Seek out campus ministries for international students.

If the campus is big enough, there are already organizations working with international students. Many times, these organizations are looking for local church partnerships. Remember, a campus ministry is not a local church, and does not ultimately meet the basic need of gospel community. Good campus ministries realize this and seek out partnership with area churches. One local example here is


“Go and tell” vs. “Come and See.”

I harp on this a lot, but an effective ministry to international students will weight its engagement toward a “go and tell” strategy. A good, long-term vision for international student ministry is getting people from your church involved in the community of international students, not isolating individual students and pulling them in to your world. In other words, seek out ways for your students to enter their world. It may be cultural festivals that you attend with international students or spending a lot of time in the dorms with them. By doing this, you meet the rest of their community. This will introduce you to many more relationships and it will have them in a place of comfort where real conversations can occur naturally.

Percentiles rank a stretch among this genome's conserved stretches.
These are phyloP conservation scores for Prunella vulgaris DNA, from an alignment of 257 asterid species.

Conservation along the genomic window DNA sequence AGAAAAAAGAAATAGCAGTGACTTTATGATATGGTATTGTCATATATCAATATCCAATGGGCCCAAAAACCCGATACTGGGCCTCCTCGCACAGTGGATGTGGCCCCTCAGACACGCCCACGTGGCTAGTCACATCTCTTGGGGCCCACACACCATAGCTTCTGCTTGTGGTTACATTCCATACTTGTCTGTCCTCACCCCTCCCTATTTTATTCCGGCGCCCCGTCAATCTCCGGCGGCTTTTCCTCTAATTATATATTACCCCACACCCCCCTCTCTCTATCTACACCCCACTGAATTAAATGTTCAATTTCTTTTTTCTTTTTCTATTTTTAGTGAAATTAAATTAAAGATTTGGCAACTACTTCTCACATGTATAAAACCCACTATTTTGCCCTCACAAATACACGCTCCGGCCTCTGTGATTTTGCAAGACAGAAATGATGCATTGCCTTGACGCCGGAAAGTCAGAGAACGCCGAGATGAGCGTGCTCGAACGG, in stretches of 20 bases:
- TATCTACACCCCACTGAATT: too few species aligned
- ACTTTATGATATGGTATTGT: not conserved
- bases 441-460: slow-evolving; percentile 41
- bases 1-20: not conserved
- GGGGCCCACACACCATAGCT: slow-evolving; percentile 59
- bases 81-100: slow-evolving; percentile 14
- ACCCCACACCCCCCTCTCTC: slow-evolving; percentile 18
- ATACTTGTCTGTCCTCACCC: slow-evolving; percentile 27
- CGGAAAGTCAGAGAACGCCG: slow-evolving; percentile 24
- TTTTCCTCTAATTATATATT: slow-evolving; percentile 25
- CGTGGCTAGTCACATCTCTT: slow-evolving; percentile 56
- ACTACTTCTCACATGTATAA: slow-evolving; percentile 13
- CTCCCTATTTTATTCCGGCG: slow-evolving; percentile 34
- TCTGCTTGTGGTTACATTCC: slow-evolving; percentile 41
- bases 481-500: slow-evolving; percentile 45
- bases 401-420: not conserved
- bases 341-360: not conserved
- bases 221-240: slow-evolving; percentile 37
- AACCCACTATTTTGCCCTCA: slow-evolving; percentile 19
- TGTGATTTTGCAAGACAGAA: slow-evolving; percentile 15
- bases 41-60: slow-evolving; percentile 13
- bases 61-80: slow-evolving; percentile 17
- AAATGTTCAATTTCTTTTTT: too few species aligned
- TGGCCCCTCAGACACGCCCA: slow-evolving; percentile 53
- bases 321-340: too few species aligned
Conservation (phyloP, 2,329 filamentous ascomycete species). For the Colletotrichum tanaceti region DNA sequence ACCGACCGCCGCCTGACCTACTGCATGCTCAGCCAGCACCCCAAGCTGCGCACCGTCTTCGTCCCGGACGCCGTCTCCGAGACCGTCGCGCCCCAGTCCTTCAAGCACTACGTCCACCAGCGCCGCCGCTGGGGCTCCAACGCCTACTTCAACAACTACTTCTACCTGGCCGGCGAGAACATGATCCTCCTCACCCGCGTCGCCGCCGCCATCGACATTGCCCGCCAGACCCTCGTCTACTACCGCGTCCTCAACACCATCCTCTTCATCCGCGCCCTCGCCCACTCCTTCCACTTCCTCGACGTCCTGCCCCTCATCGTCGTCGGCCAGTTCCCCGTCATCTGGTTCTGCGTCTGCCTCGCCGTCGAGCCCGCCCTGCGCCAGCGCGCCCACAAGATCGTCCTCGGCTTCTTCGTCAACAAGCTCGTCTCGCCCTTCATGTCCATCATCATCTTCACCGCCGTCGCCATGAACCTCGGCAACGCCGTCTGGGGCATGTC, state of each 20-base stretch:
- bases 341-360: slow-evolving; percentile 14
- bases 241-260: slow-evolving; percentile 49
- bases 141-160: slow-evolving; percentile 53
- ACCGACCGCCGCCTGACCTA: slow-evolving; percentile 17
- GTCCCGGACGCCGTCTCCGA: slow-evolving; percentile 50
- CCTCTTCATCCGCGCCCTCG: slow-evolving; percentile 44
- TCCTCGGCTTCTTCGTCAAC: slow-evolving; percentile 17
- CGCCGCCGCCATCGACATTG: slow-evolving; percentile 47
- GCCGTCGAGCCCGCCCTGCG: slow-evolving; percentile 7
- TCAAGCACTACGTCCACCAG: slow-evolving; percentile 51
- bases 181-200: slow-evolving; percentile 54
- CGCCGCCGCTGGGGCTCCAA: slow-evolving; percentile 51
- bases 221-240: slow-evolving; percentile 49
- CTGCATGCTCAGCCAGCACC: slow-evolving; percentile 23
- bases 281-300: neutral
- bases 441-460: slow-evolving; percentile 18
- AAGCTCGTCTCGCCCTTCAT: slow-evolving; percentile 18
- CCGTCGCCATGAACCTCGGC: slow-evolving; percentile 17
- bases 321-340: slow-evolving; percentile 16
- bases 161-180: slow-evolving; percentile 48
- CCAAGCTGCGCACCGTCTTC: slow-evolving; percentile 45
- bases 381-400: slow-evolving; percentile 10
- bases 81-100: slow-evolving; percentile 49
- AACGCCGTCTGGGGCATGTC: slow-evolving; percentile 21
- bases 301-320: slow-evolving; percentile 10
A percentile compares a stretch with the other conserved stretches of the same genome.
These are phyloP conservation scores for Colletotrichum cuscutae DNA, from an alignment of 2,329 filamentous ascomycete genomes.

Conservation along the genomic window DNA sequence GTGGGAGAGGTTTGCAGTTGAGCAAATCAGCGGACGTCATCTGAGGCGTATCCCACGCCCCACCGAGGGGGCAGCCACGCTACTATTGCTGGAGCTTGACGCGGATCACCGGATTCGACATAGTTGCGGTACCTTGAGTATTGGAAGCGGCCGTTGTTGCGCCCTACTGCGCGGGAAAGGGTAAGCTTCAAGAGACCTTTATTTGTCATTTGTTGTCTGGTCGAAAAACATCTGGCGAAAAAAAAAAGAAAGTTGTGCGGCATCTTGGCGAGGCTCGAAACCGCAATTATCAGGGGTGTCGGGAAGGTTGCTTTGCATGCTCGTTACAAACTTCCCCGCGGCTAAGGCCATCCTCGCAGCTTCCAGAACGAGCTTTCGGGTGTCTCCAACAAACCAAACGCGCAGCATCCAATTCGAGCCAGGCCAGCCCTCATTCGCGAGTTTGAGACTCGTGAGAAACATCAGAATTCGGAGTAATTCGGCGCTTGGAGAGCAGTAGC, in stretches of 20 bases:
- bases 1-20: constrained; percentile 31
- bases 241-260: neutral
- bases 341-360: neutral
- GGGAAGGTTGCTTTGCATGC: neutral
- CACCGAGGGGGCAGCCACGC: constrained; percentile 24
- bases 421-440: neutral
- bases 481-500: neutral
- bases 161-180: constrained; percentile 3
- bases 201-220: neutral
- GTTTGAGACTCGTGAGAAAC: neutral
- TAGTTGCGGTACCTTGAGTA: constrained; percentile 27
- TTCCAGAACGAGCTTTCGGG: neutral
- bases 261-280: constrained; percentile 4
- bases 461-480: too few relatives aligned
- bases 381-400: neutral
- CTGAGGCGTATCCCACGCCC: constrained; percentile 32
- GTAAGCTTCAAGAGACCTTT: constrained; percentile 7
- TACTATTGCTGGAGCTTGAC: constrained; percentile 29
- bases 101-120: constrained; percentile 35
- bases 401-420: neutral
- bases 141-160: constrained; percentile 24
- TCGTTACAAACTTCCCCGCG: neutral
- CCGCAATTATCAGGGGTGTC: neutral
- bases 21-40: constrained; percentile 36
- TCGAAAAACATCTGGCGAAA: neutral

Find practical ways to extend hospitality. [pullquote align=”right” cite=”” link=”” color=”” class=”” size=””]For many cultures the highest compliment you can pay a family is letting them cook a meal for you.[/pullquote]

While this type of ministry is about going and not attracting, that does not mean you should never invite international students in to your world. As many as 7 out of 10 international students will come to the United States to study and never enter an American home while they are here. That is appalling. Especially when you consider the high value most culture places on hospitality. A good ministry to these students will open up homes, not church buildings, but homes to these students. Invite them over for dinner. Give them a space to come grill out, even grill out their weird food from home!  Also know that in many cultures hospitality runs both ways. It is not only hospitality to invite someone over to your home, it is also hospitality to enter theirs. In fact, for many cultures the highest compliment you can pay a family is letting them cook a meal for you. Get adventurous and ask your new international friends to prepare their food for you. It will demonstrate a level of respect for their culture that is unparalleled by most things you can do.